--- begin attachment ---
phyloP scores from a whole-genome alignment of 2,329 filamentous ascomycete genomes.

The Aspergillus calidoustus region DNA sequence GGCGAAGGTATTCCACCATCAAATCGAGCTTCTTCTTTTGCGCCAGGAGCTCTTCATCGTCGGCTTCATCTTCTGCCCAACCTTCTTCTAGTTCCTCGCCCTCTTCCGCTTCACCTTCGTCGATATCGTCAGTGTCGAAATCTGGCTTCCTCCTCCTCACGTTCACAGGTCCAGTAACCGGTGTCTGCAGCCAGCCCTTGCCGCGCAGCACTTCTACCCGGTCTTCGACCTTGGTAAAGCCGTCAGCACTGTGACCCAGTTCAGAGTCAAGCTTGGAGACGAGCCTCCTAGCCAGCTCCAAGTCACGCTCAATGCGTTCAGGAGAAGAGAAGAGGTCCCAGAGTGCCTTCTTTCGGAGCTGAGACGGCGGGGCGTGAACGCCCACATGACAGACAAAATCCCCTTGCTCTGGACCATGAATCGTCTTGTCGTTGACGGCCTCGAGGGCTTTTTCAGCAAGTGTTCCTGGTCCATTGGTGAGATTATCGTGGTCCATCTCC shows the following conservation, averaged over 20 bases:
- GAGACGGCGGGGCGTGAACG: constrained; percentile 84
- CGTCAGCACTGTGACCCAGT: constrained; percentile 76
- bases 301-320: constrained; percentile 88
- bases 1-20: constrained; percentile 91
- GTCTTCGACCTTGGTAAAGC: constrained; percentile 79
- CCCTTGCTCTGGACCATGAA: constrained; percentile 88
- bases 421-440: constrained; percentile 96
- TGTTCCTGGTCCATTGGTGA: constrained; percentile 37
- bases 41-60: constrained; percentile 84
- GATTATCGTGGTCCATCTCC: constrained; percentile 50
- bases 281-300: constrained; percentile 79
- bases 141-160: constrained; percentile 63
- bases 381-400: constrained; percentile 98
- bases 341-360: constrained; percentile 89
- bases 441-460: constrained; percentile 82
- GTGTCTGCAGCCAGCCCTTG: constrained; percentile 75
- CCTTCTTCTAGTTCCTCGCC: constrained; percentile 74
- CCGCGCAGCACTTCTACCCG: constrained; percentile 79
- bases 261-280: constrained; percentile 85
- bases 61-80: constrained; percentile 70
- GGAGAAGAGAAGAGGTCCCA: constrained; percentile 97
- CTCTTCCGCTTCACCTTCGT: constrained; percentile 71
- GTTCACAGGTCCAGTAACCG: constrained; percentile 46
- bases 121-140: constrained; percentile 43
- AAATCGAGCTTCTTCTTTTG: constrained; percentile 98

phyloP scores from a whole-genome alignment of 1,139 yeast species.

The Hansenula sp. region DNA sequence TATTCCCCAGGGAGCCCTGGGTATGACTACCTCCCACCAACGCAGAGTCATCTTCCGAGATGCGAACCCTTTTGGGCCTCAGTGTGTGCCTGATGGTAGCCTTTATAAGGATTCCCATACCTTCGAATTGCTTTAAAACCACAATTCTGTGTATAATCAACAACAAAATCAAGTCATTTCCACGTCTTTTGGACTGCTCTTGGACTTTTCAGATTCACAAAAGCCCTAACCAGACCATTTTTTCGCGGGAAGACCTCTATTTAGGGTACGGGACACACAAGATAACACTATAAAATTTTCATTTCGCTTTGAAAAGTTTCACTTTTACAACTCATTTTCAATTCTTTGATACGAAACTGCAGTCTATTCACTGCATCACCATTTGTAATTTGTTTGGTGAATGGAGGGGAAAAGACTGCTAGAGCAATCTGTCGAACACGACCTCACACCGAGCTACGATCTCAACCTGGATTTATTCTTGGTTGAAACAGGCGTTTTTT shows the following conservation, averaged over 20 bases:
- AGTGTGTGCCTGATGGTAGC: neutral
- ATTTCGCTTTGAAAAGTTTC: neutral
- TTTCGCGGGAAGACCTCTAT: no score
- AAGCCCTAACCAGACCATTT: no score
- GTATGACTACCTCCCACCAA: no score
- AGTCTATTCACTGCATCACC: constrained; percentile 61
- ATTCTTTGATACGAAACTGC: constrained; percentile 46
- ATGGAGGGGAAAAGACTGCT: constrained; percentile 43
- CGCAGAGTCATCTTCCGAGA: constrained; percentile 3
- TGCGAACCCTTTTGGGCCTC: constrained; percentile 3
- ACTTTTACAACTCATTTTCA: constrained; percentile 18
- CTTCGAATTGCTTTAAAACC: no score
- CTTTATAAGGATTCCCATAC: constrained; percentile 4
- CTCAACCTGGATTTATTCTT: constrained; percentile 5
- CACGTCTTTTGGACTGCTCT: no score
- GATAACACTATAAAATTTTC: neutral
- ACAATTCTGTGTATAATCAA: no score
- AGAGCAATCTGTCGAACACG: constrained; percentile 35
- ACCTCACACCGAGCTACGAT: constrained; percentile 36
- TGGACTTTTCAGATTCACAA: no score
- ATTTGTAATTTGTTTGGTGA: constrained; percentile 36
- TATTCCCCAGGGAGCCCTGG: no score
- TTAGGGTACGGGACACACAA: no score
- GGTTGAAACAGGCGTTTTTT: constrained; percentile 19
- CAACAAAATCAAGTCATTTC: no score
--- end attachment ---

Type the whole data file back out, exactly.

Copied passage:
phyloP scores from a whole-genome alignment of 2,329 filamentous ascomycete genomes.

The Aspergillus calidoustus region DNA sequence GGCGAAGGTATTCCACCATCAAATCGAGCTTCTTCTTTTGCGCCAGGAGCTCTTCATCGTCGGCTTCATCTTCTGCCCAACCTTCTTCTAGTTCCTCGCCCTCTTCCGCTTCACCTTCGTCGATATCGTCAGTGTCGAAATCTGGCTTCCTCCTCCTCACGTTCACAGGTCCAGTAACCGGTGTCTGCAGCCAGCCCTTGCCGCGCAGCACTTCTACCCGGTCTTCGACCTTGGTAAAGCCGTCAGCACTGTGACCCAGTTCAGAGTCAAGCTTGGAGACGAGCCTCCTAGCCAGCTCCAAGTCACGCTCAATGCGTTCAGGAGAAGAGAAGAGGTCCCAGAGTGCCTTCTTTCGGAGCTGAGACGGCGGGGCGTGAACGCCCACATGACAGACAAAATCCCCTTGCTCTGGACCATGAATCGTCTTGTCGTTGACGGCCTCGAGGGCTTTTTCAGCAAGTGTTCCTGGTCCATTGGTGAGATTATCGTGGTCCATCTCC shows the following conservation, averaged over 20 bases:
- GAGACGGCGGGGCGTGAACG: constrained; percentile 84
- CGTCAGCACTGTGACCCAGT: constrained; percentile 76
- bases 301-320: constrained; percentile 88
- bases 1-20: constrained; percentile 91
- GTCTTCGACCTTGGTAAAGC: constrained; percentile 79
- CCCTTGCTCTGGACCATGAA: constrained; percentile 88
- bases 421-440: constrained; percentile 96
- TGTTCCTGGTCCATTGGTGA: constrained; percentile 37
- bases 41-60: constrained; percentile 84
- GATTATCGTGGTCCATCTCC: constrained; percentile 50
- bases 281-300: constrained; percentile 79
- bases 141-160: constrained; percentile 63
- bases 381-400: constrained; percentile 98
- bases 341-360: constrained; percentile 89
- bases 441-460: constrained; percentile 82
- GTGTCTGCAGCCAGCCCTTG: constrained; percentile 75
- CCTTCTTCTAGTTCCTCGCC: constrained; percentile 74
- CCGCGCAGCACTTCTACCCG: constrained; percentile 79
- bases 261-280: constrained; percentile 85
- bases 61-80: constrained; percentile 70
- GGAGAAGAGAAGAGGTCCCA: constrained; percentile 97
- CTCTTCCGCTTCACCTTCGT: constrained; percentile 71
- GTTCACAGGTCCAGTAACCG: constrained; percentile 46
- bases 121-140: constrained; percentile 43
- AAATCGAGCTTCTTCTTTTG: constrained; percentile 98

phyloP scores from a whole-genome alignment of 1,139 yeast species.

The Hansenula sp. region DNA sequence TATTCCCCAGGGAGCCCTGGGTATGACTACCTCCCACCAACGCAGAGTCATCTTCCGAGATGCGAACCCTTTTGGGCCTCAGTGTGTGCCTGATGGTAGCCTTTATAAGGATTCCCATACCTTCGAATTGCTTTAAAACCACAATTCTGTGTATAATCAACAACAAAATCAAGTCATTTCCACGTCTTTTGGACTGCTCTTGGACTTTTCAGATTCACAAAAGCCCTAACCAGACCATTTTTTCGCGGGAAGACCTCTATTTAGGGTACGGGACACACAAGATAACACTATAAAATTTTCATTTCGCTTTGAAAAGTTTCACTTTTACAACTCATTTTCAATTCTTTGATACGAAACTGCAGTCTATTCACTGCATCACCATTTGTAATTTGTTTGGTGAATGGAGGGGAAAAGACTGCTAGAGCAATCTGTCGAACACGACCTCACACCGAGCTACGATCTCAACCTGGATTTATTCTTGGTTGAAACAGGCGTTTTTT shows the following conservation, averaged over 20 bases:
- AGTGTGTGCCTGATGGTAGC: neutral
- ATTTCGCTTTGAAAAGTTTC: neutral
- TTTCGCGGGAAGACCTCTAT: no score
- AAGCCCTAACCAGACCATTT: no score
- GTATGACTACCTCCCACCAA: no score
- AGTCTATTCACTGCATCACC: constrained; percentile 61
- ATTCTTTGATACGAAACTGC: constrained; percentile 46
- ATGGAGGGGAAAAGACTGCT: constrained; percentile 43
- CGCAGAGTCATCTTCCGAGA: constrained; percentile 3
- TGCGAACCCTTTTGGGCCTC: constrained; percentile 3
- ACTTTTACAACTCATTTTCA: constrained; percentile 18
- CTTCGAATTGCTTTAAAACC: no score
- CTTTATAAGGATTCCCATAC: constrained; percentile 4
- CTCAACCTGGATTTATTCTT: constrained; percentile 5
- CACGTCTTTTGGACTGCTCT: no score
- GATAACACTATAAAATTTTC: neutral
- ACAATTCTGTGTATAATCAA: no score
- AGAGCAATCTGTCGAACACG: constrained; percentile 35
- ACCTCACACCGAGCTACGAT: constrained; percentile 36
- TGGACTTTTCAGATTCACAA: no score
- ATTTGTAATTTGTTTGGTGA: constrained; percentile 36
- TATTCCCCAGGGAGCCCTGG: no score
- TTAGGGTACGGGACACACAA: no score
- GGTTGAAACAGGCGTTTTTT: constrained; percentile 19
- CAACAAAATCAAGTCATTTC: no score